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Re: (redmist) Re: 2 (redmist) Re: New Power Proposal

by jonadab (Parson)
on May 05, 2004 at 00:06 UTC ( #350637=note: print w/ replies, xml ) Need Help??


in reply to (redmist) Re: 2 (redmist) Re: New Power Proposal
in thread New Power Proposal

I spent a couple minutes thinking about how I would feel if someone registered and posted with the nick "redmistIsaBozo", and I can't say I wouldn't be really pissed off. I would. But I wouldn't want to delete the account (unless it was inactive). Same thing if there was a negative post about me. It would make me mad, but I just don't see censorship as an option.

I guess I have a thick skin in this regard; if a user registered on Perlmonks as JonadabIsABigFatLoser, I'd figure they were trying to be funny. As for a negative post about me, I'd just be annoyed that it was gratuitously and uselessly off-topic and uninteresting (as opposed to this thread, which is off-topic but not entirely uselessly so and not altogether uninteresting). I wouldn't be any more upset about it than I would be if someone were using Perlmonks to discuss, say, professional football team rankings, and in either case I'd be more inclined to look for another thread than to downvote. (If anything, I'd be more likely to downvote the football, since I'd figure someone else would downvote the personal attack.)

It would make me mad, but I just don't see censorship as an option

We're going further off-topic here, but censorship of one kind or another is absolutely necessary and unavoidable. It has always been and will always be true on this Earth that publishing resources are outstripped by the vast seething mass of content that various people would like to have published. (If you're familiar to ecconomics, this is a special case of the Fundamental Ecconomic Problem.) Every publishing institution practices one form or another of censorship. Every newspaper turns down some things that some readers would like to have printed. Every book publisher turns down books because there aren't resources to print all the ones people write. They make some attempt to turn down the ones that would be least worthwhile for them to publish, based on their goals (in most cases, money), but in the end they just have to turn down most of the available materiel because they only have the capacity to publish so many. Authors don't like this, but that's too bad; if they can afford to foot the bill themselves, they can hire a printing shop to print the books and then sell them from a booth on the street. If not, that's not the publisher's problem. Every website also turns down things that some people want to have published. I get spam every week asking me to add links to my personal website (such as it is), linking to things that are totally unrelated to the content of my site. I seldom even look at the sites they're asking me to link to; I have other things to do with my time. Also every single day I silently turn down numerous requests, people (spammers mostly) asking me to send various things by email. Chain forwards are in this category -- someone somewhere wants you to send them out to everyone you know; if you don't, you're practicing a form of censorship, determining what you will and will not publish with your resources (time, bandwidth, reputation, contact list, ...). Censorship is not only the right of the publisher, it's his responsibility and a vital function.

Now, third-party censorship (wherein someone ELSE tells you what you are ALLOWED to publish) is more arguable, but that's not what we're talking about.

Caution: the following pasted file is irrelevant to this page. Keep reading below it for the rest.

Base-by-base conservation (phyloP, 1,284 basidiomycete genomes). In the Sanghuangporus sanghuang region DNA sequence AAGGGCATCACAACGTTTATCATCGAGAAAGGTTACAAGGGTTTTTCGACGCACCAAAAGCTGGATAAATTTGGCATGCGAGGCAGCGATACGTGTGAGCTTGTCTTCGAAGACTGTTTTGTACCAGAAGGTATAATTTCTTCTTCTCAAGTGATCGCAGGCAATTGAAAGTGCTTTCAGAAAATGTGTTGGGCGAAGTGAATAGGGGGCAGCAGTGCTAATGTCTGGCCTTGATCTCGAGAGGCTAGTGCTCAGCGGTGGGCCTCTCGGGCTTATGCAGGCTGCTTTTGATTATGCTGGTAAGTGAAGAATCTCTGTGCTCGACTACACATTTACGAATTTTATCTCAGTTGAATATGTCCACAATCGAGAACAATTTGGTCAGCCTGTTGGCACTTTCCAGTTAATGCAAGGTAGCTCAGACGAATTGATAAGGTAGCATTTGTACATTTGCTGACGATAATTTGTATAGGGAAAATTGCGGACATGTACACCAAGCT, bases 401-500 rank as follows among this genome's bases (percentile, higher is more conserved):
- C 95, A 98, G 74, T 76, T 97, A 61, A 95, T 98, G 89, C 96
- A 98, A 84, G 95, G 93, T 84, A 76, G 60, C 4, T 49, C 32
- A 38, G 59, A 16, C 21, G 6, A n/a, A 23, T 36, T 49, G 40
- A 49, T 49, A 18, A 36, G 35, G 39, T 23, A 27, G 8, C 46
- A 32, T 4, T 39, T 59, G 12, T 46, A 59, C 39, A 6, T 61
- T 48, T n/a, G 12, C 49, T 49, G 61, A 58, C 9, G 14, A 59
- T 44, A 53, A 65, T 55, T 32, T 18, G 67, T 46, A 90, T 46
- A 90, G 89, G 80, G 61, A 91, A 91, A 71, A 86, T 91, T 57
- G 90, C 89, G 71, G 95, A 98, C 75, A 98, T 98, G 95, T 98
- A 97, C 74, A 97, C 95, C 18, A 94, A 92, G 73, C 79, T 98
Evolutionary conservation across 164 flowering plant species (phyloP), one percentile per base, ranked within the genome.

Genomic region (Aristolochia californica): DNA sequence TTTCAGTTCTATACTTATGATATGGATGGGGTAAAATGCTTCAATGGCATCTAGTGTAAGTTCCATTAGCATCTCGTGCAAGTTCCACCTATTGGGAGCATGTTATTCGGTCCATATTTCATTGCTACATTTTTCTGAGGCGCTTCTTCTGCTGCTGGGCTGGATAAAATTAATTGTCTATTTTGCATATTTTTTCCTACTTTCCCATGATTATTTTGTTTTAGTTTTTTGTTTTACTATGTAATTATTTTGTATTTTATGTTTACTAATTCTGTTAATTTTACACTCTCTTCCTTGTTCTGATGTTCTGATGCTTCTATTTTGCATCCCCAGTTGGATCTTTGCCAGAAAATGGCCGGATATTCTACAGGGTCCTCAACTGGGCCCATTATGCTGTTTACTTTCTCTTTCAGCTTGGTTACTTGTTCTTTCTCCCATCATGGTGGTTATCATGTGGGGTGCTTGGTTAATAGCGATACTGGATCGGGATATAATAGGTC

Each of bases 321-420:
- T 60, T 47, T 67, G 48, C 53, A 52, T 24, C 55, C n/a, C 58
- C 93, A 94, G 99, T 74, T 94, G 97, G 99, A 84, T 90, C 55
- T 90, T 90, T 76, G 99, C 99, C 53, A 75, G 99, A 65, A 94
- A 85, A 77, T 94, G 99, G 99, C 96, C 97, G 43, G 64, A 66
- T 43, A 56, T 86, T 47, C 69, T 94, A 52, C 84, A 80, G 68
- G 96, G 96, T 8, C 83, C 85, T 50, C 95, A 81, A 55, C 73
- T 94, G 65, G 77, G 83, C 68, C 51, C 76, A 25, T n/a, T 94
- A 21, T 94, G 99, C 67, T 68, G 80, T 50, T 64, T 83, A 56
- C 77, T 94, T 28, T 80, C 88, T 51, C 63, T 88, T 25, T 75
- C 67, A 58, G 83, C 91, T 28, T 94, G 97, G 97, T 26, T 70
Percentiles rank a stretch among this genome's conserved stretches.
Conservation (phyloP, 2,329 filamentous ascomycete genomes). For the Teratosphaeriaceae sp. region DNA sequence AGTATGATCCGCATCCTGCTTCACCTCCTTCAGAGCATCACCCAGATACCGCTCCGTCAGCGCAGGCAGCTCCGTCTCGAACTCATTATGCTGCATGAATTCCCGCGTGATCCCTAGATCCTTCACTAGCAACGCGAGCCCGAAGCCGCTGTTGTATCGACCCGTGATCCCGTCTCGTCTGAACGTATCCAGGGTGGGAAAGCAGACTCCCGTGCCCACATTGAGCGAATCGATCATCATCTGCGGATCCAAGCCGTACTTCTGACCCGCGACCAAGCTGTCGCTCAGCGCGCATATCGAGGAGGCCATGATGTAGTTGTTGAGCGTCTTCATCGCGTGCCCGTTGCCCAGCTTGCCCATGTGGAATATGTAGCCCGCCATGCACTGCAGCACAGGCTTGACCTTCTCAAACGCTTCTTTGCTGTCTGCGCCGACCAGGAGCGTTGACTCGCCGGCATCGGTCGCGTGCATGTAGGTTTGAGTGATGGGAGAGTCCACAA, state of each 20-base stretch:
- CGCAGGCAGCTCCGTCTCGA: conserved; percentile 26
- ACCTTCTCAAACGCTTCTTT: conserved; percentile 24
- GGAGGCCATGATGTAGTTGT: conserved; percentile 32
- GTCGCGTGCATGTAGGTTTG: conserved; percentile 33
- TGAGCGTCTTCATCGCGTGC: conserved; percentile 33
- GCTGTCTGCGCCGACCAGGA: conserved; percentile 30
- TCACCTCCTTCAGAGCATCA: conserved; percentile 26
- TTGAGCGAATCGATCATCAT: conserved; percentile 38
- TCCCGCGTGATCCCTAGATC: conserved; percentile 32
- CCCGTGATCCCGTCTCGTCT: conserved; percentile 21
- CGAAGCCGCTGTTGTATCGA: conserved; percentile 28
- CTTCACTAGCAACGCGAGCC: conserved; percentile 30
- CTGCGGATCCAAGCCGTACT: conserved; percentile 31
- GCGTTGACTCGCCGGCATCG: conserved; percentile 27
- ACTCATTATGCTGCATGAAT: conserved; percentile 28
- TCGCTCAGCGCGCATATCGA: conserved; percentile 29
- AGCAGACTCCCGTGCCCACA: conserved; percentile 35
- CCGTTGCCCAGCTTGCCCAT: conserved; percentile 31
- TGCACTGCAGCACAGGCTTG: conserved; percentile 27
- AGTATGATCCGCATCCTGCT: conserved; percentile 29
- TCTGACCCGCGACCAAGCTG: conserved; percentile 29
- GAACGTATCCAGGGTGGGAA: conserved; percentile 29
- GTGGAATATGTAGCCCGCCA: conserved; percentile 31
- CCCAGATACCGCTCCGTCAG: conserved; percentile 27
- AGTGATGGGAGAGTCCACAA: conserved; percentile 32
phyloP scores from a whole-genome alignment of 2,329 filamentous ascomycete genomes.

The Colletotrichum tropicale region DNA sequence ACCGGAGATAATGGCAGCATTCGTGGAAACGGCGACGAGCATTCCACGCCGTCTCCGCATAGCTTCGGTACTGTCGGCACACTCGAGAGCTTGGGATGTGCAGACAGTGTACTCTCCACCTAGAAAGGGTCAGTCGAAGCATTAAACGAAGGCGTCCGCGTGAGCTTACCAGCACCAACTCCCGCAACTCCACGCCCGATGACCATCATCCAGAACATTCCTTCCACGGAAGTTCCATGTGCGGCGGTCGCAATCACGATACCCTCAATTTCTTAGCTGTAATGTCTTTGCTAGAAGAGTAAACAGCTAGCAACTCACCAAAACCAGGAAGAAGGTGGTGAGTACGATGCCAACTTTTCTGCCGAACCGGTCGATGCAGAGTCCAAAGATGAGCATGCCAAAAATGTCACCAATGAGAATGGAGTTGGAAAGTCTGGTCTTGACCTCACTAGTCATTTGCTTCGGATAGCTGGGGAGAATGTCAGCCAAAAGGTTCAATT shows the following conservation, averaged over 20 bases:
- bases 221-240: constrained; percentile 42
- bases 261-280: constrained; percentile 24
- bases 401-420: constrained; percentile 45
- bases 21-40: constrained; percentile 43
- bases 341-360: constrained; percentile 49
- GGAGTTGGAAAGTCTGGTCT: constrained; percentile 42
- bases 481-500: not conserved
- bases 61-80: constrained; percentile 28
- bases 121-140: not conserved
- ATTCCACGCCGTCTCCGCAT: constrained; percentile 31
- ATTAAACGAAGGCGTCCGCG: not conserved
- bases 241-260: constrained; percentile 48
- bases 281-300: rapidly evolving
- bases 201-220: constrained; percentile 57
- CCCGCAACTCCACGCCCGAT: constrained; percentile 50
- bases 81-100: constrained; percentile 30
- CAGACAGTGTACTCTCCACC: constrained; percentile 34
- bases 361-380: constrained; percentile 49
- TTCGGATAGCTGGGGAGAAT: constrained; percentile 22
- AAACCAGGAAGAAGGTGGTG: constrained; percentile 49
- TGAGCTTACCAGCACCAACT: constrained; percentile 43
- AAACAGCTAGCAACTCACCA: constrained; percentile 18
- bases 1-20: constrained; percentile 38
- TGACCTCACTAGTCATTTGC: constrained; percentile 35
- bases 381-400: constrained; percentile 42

TBH, there is a point when I think I would censor. For example, if my mom killed herself, and someone posted something mocking her death, the lines would blur between my emotions and my beliefs and I would do whatever I could to censor it. I can't explain this flaw in my belief system...yet.

Strong emotion isn't the only reason for censorship. (In fact, what you're talking about is dangerously close to third-party censorship, since you're proposing to unilaterally decide what perlmonks.org (which is not your site) should publish. Though in fairness I doubt any of the gods would raise an objection in that circumstance, since it would be really hard to argue that such a post contributes anything beneficial to the site.)

Sometimes, however, there are important practical concerns that dictate a need for censorship, even if we're totally dispassionate and level-headed about the matter. The publishing mechanism has to be protected from excessive unwanted content, or else it becomes worthless and ultimately non-functional. As an extreme example, consider what we would do if an advertiser (say, a major car dealership in the Silicon Valley area) wrote a bot that continuously registered accounts on perlmonks and posted replies to every new node, with an advertisement as the entire body of every reply. Nobody would have any question about whether that's the sort of content perlmonks.org exists to publish, would they? It's not a question of whether perlmonks.org should practice censorship or not; it's only a question of where to draw the lines and how to enforce them. (The car dealership is a completely fictious example, BTW. Substitute an abortion rights activist if you prefer, posting automated replies to every node, talking about abortion rights.)

Bringing it back to topic... I don't think it's necessary for vroom to solicit help from a group of other monks in censoring objectionable monikers. As others have pointed out, never-once-used monk accounts seem to be a larger issue, and it ought to be possible to deal with those easily with a quick one-off script whenever the gods decide that it is necessary. The reason community help was enlisted for nodes is because there are a lot more nodes than monks, and it could be hard for one person to keep up with even looking at all of them.


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